I find the statement "... or should they consider the realities of science, where people advocate for their own theories far more than they question them?" kind of leading and biased in its own right. To be sure researchers will advocate their theories, but that does not mean they don't question them. Someone has a chip on their shoulder.

    • by nedlohs (1335013)

      You usually won't see them questioning them though, since they aren't going to publish something they've already worked out is garbage. Heck a lot of advocacy is questioning in the first place - "we did experiment Y and the results were as predicted by theory X" - doing the expirement is fundamentally questioning the theory.

      And of course a lot of advocacy for "their own theory" is in fact questoning of some other theory. And that's also how science works - one person doesn't need to do all the work.

      • Nonsense.

        Scientists push their theories by providing evidence that is incompatible with alternative theories (those of their intellectual "competitors"). If one has an idea that one feels is correct, it hardly makes much sense in a scientific context to gather such evidence if it doesn't meet this basic requirement. Don't confuse the advocacy for particular beliefs by scientists as the intrinsically essential ingredient of science. Yes, it is essential in the context of creating a compelling argument wit

        • by nedlohs (1335013)

          I think your using advocacy differently than me.

          Since that's basically what I said.

          By choosing what to research a scientist is advocating for something. If I'm a scientist and I choose to research String Theory then I'm advocating for it. Of course in doing exactly that I'll actually be doing things that could disprove it (well OK String Theory mightn't be the best example*).

          * I kid, I don't know enough about the field to know just how much those claiming it is unfalsiable are exagerating.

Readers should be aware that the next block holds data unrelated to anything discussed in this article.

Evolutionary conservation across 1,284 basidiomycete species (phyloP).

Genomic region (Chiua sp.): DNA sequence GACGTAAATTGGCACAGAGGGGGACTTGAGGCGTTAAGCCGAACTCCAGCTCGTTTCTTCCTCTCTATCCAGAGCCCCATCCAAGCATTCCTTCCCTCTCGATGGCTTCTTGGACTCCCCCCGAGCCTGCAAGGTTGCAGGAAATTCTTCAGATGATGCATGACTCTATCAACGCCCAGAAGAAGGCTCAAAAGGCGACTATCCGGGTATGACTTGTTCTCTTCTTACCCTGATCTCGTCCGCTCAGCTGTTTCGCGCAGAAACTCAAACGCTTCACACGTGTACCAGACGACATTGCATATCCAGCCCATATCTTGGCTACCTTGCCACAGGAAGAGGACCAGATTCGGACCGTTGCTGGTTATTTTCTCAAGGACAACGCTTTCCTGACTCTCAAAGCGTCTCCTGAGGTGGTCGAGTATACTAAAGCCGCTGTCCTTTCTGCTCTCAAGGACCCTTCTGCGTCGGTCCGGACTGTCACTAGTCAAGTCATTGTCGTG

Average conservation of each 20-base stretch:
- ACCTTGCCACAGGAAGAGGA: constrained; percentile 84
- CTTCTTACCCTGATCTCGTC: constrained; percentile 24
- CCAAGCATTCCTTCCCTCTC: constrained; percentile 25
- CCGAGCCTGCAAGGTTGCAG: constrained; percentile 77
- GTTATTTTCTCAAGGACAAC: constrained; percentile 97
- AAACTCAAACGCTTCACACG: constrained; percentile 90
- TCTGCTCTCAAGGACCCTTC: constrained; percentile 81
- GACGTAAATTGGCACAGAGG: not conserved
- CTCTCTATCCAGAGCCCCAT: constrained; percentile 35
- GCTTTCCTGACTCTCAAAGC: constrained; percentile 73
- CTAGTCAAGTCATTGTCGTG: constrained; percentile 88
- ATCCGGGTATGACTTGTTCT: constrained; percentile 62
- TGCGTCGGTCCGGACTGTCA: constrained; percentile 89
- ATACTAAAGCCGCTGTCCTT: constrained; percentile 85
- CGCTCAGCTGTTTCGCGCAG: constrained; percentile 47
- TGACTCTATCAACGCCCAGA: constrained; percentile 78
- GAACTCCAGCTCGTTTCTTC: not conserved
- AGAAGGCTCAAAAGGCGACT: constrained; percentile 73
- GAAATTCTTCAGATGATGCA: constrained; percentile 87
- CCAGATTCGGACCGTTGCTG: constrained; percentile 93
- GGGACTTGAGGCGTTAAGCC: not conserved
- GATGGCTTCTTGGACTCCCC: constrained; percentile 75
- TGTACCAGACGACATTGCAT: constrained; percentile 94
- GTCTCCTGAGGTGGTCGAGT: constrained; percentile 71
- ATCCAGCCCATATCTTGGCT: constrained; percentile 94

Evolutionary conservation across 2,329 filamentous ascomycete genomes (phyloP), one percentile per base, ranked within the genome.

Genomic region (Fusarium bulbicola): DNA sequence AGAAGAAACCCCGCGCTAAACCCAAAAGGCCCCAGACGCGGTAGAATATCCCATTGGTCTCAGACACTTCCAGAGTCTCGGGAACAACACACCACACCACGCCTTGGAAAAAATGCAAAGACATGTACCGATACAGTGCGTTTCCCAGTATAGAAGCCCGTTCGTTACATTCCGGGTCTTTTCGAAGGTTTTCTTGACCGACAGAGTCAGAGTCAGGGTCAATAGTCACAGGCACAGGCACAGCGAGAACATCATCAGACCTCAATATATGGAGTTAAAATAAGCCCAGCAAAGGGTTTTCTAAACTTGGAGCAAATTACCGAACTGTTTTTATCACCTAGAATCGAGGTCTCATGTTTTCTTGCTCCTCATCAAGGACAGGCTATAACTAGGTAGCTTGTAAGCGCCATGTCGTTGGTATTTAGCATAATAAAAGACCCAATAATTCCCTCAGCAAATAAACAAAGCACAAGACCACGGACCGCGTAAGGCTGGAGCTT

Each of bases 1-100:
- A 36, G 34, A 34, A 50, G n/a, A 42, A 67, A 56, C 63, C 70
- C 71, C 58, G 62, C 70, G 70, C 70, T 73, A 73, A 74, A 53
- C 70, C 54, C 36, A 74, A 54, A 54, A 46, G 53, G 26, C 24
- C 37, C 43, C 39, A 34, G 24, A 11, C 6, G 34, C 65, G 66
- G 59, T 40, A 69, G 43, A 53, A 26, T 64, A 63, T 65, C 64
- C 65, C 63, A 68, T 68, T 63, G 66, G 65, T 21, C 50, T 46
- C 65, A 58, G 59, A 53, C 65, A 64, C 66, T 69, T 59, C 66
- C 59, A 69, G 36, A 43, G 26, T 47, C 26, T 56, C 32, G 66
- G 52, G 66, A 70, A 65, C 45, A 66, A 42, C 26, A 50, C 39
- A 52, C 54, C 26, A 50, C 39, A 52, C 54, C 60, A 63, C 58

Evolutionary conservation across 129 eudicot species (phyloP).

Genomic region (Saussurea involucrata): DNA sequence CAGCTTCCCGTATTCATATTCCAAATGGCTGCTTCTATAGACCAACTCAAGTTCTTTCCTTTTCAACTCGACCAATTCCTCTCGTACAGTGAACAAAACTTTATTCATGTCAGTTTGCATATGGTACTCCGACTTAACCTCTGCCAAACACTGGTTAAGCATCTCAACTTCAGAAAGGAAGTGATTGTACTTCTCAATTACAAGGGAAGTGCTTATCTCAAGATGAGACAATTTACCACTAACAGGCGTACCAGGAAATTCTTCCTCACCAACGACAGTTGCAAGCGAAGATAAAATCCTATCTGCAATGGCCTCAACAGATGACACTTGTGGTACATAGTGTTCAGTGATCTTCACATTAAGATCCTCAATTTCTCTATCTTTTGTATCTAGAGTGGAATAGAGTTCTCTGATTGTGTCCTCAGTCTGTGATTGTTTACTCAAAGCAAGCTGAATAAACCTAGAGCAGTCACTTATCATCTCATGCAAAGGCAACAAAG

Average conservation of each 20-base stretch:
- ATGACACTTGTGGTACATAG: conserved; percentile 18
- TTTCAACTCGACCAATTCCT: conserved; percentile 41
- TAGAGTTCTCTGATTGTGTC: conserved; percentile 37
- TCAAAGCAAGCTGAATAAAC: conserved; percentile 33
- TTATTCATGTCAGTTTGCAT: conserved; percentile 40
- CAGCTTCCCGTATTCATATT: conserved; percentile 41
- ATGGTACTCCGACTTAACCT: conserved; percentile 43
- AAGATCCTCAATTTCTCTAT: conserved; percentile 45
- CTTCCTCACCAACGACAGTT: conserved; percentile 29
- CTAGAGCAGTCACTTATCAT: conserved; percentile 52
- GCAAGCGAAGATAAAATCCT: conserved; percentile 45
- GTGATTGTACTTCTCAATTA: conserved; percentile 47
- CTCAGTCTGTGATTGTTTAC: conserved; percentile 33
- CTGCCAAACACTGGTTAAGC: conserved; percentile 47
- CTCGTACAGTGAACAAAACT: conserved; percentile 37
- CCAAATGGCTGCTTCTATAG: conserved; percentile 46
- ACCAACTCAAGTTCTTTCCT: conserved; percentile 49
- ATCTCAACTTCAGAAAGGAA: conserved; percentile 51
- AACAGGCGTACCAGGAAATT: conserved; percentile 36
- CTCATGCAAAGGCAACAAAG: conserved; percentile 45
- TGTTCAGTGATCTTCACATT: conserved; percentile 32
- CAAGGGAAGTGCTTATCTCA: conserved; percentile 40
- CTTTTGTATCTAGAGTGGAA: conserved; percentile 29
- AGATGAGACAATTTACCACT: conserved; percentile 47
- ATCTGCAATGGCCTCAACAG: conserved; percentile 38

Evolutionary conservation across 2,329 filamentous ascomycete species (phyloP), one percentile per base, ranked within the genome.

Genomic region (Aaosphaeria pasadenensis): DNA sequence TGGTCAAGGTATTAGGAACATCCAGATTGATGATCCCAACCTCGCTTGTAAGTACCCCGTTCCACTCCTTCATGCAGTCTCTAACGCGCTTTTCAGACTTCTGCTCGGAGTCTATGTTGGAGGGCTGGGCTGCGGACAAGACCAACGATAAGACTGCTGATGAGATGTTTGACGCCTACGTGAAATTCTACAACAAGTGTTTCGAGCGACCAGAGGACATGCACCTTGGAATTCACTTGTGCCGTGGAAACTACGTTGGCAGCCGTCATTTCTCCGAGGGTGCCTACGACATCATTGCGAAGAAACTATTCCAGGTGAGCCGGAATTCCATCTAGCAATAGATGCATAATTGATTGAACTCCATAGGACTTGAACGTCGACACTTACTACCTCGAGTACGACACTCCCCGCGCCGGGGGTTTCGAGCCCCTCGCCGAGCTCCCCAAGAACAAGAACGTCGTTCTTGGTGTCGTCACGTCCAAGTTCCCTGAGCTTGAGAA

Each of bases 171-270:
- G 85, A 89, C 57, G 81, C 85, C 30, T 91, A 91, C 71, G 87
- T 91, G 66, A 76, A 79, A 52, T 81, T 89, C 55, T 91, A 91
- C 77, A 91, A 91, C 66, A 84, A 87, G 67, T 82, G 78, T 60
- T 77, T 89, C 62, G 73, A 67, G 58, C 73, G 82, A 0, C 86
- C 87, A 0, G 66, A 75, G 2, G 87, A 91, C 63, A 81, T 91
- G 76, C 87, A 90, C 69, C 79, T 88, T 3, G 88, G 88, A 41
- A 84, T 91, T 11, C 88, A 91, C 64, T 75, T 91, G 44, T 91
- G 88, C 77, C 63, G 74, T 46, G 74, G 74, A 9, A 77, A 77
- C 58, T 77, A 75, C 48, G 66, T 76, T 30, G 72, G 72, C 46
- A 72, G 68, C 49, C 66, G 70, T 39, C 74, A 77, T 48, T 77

• If you choose a topic that hardly constitutes either advocacy or science unless and until one actually does something with regard to the topic. It is the nature of the doing that is important. If the argument is sophistic, ie merely convincing without the use of the scientific method, then you might call it advocacy or whatever, depending upon one's perspective. However, it would not be science. Until one posits testable ideas and then proceeds to test them, at least in principle, it doesn't constitute

    • by gstoddart (321705)

      I find the statement "... or should they consider the realities of science, where people advocate for their own theories far more than they question them?" kind of leading and biased in its own right. To be sure researchers will advocate their theories, but that does not mean they don't question them. Someone has a chip on their shoulder.

      Well, when you're talking about someone giving scientific evidence in court, you need to consider if they're testifying in favor of something which isn't just "researchers

  • Obvious answer (Score:5, Insightful)

    by Sarten-X (1102295) on Monday April 23, 2012 @02:07PM (#39773795) Homepage

    should they look at science to see if it matches our idealized view of the scientific method, or should they consider the realities of science

    How about both? Look to see if the real process aligns closely with ideals, then base decisions on that. Did the lab follow best practices to prevent contamination? Were the statistics compiled by someone who knew what the samples were? Do all of the numbers include error calculations?

    The discerning judge who considers scientific evidence will end up with a subjective opinion of whether the result meets the need for accuracy. It's the judge's job to apply such subjective opinions fairly, and here that means allowing only evidence that meets their realistic ideal.

    • by Amouth (879122)

      follow best practices